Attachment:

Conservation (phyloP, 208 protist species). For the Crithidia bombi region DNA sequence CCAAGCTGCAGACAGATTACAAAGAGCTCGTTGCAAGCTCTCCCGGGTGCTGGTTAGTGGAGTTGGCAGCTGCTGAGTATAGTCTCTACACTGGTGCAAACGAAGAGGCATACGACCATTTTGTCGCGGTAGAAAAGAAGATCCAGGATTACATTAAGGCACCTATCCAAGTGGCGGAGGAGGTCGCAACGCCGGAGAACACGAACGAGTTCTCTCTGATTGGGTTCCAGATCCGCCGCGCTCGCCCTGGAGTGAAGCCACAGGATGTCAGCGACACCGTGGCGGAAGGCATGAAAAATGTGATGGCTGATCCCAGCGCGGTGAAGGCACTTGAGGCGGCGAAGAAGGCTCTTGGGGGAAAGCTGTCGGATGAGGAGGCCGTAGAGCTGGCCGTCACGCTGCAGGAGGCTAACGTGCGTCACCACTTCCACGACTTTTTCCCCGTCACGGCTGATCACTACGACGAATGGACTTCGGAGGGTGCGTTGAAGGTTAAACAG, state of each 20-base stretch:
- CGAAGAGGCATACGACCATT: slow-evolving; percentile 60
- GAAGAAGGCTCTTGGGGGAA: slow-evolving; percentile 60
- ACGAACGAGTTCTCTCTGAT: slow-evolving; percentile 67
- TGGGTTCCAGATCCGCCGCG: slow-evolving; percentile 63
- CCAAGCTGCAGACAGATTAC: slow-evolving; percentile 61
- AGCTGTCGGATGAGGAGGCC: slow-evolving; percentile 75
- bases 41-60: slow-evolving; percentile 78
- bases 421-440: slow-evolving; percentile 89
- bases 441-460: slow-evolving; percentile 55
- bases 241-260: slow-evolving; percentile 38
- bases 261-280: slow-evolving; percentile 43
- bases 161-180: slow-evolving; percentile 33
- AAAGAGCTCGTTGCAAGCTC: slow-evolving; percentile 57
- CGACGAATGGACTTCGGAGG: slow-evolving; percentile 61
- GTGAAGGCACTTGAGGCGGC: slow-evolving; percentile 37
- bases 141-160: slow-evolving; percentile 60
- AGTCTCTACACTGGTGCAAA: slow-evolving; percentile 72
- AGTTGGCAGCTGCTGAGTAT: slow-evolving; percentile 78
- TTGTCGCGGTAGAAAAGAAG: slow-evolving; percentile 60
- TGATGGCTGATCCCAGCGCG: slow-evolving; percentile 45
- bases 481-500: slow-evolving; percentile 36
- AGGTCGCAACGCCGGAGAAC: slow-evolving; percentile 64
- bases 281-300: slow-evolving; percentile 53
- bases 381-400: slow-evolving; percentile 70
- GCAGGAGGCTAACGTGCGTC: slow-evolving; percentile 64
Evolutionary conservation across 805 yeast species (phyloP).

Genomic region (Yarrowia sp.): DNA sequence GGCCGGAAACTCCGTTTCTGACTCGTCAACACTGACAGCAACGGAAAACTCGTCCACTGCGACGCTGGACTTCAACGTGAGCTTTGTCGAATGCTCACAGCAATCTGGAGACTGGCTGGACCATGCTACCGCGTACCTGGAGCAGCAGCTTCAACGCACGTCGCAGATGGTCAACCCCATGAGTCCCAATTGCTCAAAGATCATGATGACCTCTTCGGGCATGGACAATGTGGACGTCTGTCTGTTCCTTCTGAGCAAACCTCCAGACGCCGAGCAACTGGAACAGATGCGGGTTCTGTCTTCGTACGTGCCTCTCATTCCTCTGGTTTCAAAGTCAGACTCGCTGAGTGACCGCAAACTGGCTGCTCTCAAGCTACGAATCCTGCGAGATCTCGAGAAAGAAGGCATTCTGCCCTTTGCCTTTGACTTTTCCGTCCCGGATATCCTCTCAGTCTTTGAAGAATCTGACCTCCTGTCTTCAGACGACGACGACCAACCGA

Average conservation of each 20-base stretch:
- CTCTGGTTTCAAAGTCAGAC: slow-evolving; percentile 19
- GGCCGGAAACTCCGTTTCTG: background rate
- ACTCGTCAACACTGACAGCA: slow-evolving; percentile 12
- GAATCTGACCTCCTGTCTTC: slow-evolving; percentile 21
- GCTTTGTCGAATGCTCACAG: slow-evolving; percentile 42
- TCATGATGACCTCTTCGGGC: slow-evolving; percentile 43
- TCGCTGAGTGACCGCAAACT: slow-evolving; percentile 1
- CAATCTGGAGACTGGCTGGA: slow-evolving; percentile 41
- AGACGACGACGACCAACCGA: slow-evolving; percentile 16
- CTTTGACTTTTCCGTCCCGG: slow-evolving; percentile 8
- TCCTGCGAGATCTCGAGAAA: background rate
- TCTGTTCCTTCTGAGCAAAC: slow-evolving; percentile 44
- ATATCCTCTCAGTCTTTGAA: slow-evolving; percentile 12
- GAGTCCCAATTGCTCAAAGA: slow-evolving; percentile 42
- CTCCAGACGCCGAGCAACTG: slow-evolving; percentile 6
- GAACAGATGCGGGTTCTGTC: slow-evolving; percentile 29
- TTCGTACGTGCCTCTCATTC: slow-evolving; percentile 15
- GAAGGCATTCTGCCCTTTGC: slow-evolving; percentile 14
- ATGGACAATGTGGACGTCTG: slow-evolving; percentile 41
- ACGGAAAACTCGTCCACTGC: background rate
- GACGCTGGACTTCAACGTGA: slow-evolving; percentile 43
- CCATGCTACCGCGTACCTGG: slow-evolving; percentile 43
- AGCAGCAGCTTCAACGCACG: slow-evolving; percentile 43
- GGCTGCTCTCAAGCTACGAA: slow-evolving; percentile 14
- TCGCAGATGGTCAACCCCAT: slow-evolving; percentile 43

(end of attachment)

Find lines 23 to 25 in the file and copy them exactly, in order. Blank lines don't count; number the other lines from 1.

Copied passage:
- AGGTCGCAACGCCGGAGAAC: slow-evolving; percentile 64
- bases 281-300: slow-evolving; percentile 53
- bases 381-400: slow-evolving; percentile 70